Veterans see Obama's visit to Hiroshima as 'bittersweet'

By GREGG ZOROYA | USA Today (Tribune News Service) | Published: May 28, 2016

America's largest veterans groups took a restrained view of President Obama's historic visit Friday to Hiroshima, where he called for an end to nuclear weapons like the U.S. bomb that destroyed the Japanese city in 1945.

Organizations representing millions of veterans, including a dwindling number from World War II, offered little or no reaction. Leaders watched closely to make sure the White House held to a promise that Obama would not apologize for the U.S. decision to drop an atomic bomb on the city.

The Obama administration had primed the groups for the president's visits to both Vietnam and Hiroshima by inviting representatives to the White House to meet with national security adviser Susan Rice and assuring them that there would be no apologies.

Some veterans had voiced opposition to Obama's visit because Japan has never apologized for the brutal treatment of American prisoners during World War II.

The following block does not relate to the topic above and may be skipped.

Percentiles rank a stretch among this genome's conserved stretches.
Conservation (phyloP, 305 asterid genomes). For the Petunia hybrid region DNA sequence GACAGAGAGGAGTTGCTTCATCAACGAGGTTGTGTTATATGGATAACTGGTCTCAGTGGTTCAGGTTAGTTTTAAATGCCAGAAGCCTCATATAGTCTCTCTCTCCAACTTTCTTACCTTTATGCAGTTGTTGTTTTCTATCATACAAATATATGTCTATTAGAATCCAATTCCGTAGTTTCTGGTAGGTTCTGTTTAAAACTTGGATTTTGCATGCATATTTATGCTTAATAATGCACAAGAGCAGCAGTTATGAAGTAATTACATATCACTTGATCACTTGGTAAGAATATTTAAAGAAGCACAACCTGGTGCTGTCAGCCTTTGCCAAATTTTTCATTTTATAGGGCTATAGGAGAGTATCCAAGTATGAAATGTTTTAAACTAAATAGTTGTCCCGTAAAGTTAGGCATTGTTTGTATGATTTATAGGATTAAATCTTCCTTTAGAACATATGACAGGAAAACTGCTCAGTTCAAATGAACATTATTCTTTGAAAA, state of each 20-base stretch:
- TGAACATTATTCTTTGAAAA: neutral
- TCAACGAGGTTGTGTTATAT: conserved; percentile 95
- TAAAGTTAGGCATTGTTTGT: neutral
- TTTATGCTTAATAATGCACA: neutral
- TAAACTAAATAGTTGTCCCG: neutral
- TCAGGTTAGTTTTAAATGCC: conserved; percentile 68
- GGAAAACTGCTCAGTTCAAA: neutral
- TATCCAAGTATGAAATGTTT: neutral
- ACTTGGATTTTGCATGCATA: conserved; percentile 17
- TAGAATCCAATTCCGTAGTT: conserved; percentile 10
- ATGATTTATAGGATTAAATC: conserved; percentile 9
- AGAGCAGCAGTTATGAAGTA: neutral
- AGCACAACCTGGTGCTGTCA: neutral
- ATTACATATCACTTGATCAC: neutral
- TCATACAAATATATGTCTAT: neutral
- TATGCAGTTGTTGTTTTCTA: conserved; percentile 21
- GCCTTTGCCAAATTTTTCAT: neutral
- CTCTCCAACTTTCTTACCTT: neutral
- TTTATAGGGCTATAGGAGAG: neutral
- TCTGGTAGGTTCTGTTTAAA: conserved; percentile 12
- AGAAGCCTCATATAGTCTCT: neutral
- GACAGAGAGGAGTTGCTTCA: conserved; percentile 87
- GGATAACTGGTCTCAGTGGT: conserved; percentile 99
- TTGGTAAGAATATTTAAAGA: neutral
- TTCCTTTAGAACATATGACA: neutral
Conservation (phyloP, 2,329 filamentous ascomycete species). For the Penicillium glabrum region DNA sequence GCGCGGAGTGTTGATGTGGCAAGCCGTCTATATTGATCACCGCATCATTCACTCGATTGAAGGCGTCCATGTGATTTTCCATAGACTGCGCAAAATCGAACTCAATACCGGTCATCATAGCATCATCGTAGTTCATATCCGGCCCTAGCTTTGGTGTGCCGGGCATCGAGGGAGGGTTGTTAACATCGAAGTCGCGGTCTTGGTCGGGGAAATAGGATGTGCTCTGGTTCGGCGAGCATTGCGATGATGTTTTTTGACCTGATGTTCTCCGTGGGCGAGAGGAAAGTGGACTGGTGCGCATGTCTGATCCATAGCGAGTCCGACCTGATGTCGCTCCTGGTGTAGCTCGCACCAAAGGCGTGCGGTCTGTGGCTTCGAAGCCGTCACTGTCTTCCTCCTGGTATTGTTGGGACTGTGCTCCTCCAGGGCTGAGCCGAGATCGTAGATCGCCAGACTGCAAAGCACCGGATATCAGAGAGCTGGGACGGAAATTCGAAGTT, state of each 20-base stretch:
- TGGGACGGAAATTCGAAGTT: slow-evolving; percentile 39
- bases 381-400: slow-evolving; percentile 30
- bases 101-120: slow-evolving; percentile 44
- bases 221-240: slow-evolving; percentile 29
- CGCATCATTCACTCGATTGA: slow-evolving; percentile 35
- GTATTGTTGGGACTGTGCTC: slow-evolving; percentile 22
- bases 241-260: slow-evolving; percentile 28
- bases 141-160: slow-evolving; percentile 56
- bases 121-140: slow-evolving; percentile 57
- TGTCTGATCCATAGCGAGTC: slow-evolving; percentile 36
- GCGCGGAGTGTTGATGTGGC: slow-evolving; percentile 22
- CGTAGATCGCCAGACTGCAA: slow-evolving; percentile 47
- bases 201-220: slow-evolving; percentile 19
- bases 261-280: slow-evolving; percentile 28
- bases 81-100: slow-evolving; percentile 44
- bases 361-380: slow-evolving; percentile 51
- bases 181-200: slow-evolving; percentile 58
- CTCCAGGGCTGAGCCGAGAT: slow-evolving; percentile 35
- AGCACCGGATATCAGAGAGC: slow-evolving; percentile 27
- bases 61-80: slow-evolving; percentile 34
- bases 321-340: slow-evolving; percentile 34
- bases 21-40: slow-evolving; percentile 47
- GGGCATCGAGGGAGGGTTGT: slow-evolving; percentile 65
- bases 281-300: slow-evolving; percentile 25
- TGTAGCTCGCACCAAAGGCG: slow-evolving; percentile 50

Joe Davis, a spokesman for the 1.2-million member Veterans of Foreign Wars, released a muted reaction to Obama's wreath-laying and remarks, saying only that "a world without conflict is a vision we should all share."

Garry Augustine, executive director of the Washington, D.C., office for Disabled American Veterans, which has 1.3 million members, said he thought the speech by Obama "went well."

"It is part of the diplomacy of America to reach out, and I think this is just part of this administration reaching out to the world to continue to move forward," Augustine said.

The largest veterans group, the American Legion, which has 2.2 million members, offered no comment Friday. But Rhonda Powell, the group's national security director, told Japanese media last week that the Legion neither supported nor opposed Obama's visit.

"We definitely support his decision to not apologize because we truly feel like it would dishonor those who sacrificed," Powell told NHK-TV.

Sherman Gillums Jr., a Marine veteran and executive director of Paralyzed Veterans of America, described Obama's visits to Vietnam and Hiroshima as "bittersweet for many, particularly ahead of Memorial Day."

"Many servicemembers died decades ago in those very places, and there are many veterans today that still haven't seen the end of those wars in their minds," Gillums said. "I hope that President Obama, and all world leaders for that matter, come to better appreciate the sacrifices many have made by coming as close to 'walking in their boots' as one can when visiting these foreign lands where our nation's defenders once fought and died."


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